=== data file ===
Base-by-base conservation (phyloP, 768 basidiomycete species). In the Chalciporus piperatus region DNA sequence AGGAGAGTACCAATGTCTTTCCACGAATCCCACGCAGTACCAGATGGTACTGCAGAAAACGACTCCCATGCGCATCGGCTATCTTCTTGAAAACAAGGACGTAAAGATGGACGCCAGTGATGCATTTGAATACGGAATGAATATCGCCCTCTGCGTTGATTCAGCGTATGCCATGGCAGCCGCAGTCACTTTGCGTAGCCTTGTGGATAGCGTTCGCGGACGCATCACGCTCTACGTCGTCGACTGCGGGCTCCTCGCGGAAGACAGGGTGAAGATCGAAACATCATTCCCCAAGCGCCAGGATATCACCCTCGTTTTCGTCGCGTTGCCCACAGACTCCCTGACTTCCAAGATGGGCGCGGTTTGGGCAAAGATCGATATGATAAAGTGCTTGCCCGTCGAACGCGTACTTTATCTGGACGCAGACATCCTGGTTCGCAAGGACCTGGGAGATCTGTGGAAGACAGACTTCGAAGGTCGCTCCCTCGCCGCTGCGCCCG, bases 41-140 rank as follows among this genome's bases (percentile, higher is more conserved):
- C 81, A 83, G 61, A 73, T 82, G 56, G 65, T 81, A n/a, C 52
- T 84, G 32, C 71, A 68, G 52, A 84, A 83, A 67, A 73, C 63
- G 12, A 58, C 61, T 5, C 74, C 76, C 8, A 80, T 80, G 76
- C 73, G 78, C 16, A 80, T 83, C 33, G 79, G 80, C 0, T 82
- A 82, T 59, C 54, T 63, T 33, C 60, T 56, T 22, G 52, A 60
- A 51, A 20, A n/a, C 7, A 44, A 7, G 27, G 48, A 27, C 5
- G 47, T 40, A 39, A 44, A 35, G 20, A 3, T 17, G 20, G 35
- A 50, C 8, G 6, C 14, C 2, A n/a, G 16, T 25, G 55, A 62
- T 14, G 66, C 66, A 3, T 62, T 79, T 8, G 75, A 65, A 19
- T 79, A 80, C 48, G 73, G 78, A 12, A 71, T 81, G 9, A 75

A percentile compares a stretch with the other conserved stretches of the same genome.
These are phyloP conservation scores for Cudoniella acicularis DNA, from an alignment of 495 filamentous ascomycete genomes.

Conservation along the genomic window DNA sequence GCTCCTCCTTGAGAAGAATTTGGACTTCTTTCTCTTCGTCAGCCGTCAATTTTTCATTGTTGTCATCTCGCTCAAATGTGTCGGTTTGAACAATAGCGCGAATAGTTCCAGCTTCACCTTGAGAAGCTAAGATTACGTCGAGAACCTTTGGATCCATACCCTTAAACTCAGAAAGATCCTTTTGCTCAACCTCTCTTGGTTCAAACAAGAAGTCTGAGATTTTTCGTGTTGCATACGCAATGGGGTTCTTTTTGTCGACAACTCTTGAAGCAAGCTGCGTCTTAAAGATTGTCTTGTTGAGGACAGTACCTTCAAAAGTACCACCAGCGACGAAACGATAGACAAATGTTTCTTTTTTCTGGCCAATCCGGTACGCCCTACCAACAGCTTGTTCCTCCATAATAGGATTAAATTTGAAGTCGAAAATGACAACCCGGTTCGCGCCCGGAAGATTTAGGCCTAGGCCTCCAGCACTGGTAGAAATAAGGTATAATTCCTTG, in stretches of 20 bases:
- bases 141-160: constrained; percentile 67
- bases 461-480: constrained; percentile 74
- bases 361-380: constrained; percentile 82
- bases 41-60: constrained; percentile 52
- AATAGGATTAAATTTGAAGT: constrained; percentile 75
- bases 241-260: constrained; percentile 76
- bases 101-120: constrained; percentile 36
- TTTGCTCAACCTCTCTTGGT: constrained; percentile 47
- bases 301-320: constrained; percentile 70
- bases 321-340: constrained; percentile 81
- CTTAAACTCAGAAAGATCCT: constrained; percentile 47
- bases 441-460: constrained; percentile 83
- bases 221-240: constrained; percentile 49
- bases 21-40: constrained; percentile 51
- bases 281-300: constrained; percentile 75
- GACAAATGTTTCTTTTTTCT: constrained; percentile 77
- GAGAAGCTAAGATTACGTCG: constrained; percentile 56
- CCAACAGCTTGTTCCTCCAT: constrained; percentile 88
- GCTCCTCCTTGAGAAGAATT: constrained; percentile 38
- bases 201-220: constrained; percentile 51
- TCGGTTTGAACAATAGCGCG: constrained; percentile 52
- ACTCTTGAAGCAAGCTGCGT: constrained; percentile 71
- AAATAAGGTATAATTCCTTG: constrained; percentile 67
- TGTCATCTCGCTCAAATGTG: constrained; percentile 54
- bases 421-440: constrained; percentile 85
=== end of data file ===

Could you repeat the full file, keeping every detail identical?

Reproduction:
Base-by-base conservation (phyloP, 768 basidiomycete species). In the Chalciporus piperatus region DNA sequence AGGAGAGTACCAATGTCTTTCCACGAATCCCACGCAGTACCAGATGGTACTGCAGAAAACGACTCCCATGCGCATCGGCTATCTTCTTGAAAACAAGGACGTAAAGATGGACGCCAGTGATGCATTTGAATACGGAATGAATATCGCCCTCTGCGTTGATTCAGCGTATGCCATGGCAGCCGCAGTCACTTTGCGTAGCCTTGTGGATAGCGTTCGCGGACGCATCACGCTCTACGTCGTCGACTGCGGGCTCCTCGCGGAAGACAGGGTGAAGATCGAAACATCATTCCCCAAGCGCCAGGATATCACCCTCGTTTTCGTCGCGTTGCCCACAGACTCCCTGACTTCCAAGATGGGCGCGGTTTGGGCAAAGATCGATATGATAAAGTGCTTGCCCGTCGAACGCGTACTTTATCTGGACGCAGACATCCTGGTTCGCAAGGACCTGGGAGATCTGTGGAAGACAGACTTCGAAGGTCGCTCCCTCGCCGCTGCGCCCG, bases 41-140 rank as follows among this genome's bases (percentile, higher is more conserved):
- C 81, A 83, G 61, A 73, T 82, G 56, G 65, T 81, A n/a, C 52
- T 84, G 32, C 71, A 68, G 52, A 84, A 83, A 67, A 73, C 63
- G 12, A 58, C 61, T 5, C 74, C 76, C 8, A 80, T 80, G 76
- C 73, G 78, C 16, A 80, T 83, C 33, G 79, G 80, C 0, T 82
- A 82, T 59, C 54, T 63, T 33, C 60, T 56, T 22, G 52, A 60
- A 51, A 20, A n/a, C 7, A 44, A 7, G 27, G 48, A 27, C 5
- G 47, T 40, A 39, A 44, A 35, G 20, A 3, T 17, G 20, G 35
- A 50, C 8, G 6, C 14, C 2, A n/a, G 16, T 25, G 55, A 62
- T 14, G 66, C 66, A 3, T 62, T 79, T 8, G 75, A 65, A 19
- T 79, A 80, C 48, G 73, G 78, A 12, A 71, T 81, G 9, A 75

A percentile compares a stretch with the other conserved stretches of the same genome.
These are phyloP conservation scores for Cudoniella acicularis DNA, from an alignment of 495 filamentous ascomycete genomes.

Conservation along the genomic window DNA sequence GCTCCTCCTTGAGAAGAATTTGGACTTCTTTCTCTTCGTCAGCCGTCAATTTTTCATTGTTGTCATCTCGCTCAAATGTGTCGGTTTGAACAATAGCGCGAATAGTTCCAGCTTCACCTTGAGAAGCTAAGATTACGTCGAGAACCTTTGGATCCATACCCTTAAACTCAGAAAGATCCTTTTGCTCAACCTCTCTTGGTTCAAACAAGAAGTCTGAGATTTTTCGTGTTGCATACGCAATGGGGTTCTTTTTGTCGACAACTCTTGAAGCAAGCTGCGTCTTAAAGATTGTCTTGTTGAGGACAGTACCTTCAAAAGTACCACCAGCGACGAAACGATAGACAAATGTTTCTTTTTTCTGGCCAATCCGGTACGCCCTACCAACAGCTTGTTCCTCCATAATAGGATTAAATTTGAAGTCGAAAATGACAACCCGGTTCGCGCCCGGAAGATTTAGGCCTAGGCCTCCAGCACTGGTAGAAATAAGGTATAATTCCTTG, in stretches of 20 bases:
- bases 141-160: constrained; percentile 67
- bases 461-480: constrained; percentile 74
- bases 361-380: constrained; percentile 82
- bases 41-60: constrained; percentile 52
- AATAGGATTAAATTTGAAGT: constrained; percentile 75
- bases 241-260: constrained; percentile 76
- bases 101-120: constrained; percentile 36
- TTTGCTCAACCTCTCTTGGT: constrained; percentile 47
- bases 301-320: constrained; percentile 70
- bases 321-340: constrained; percentile 81
- CTTAAACTCAGAAAGATCCT: constrained; percentile 47
- bases 441-460: constrained; percentile 83
- bases 221-240: constrained; percentile 49
- bases 21-40: constrained; percentile 51
- bases 281-300: constrained; percentile 75
- GACAAATGTTTCTTTTTTCT: constrained; percentile 77
- GAGAAGCTAAGATTACGTCG: constrained; percentile 56
- CCAACAGCTTGTTCCTCCAT: constrained; percentile 88
- GCTCCTCCTTGAGAAGAATT: constrained; percentile 38
- bases 201-220: constrained; percentile 51
- TCGGTTTGAACAATAGCGCG: constrained; percentile 52
- ACTCTTGAAGCAAGCTGCGT: constrained; percentile 71
- AAATAAGGTATAATTCCTTG: constrained; percentile 67
- TGTCATCTCGCTCAAATGTG: constrained; percentile 54
- bases 421-440: constrained; percentile 85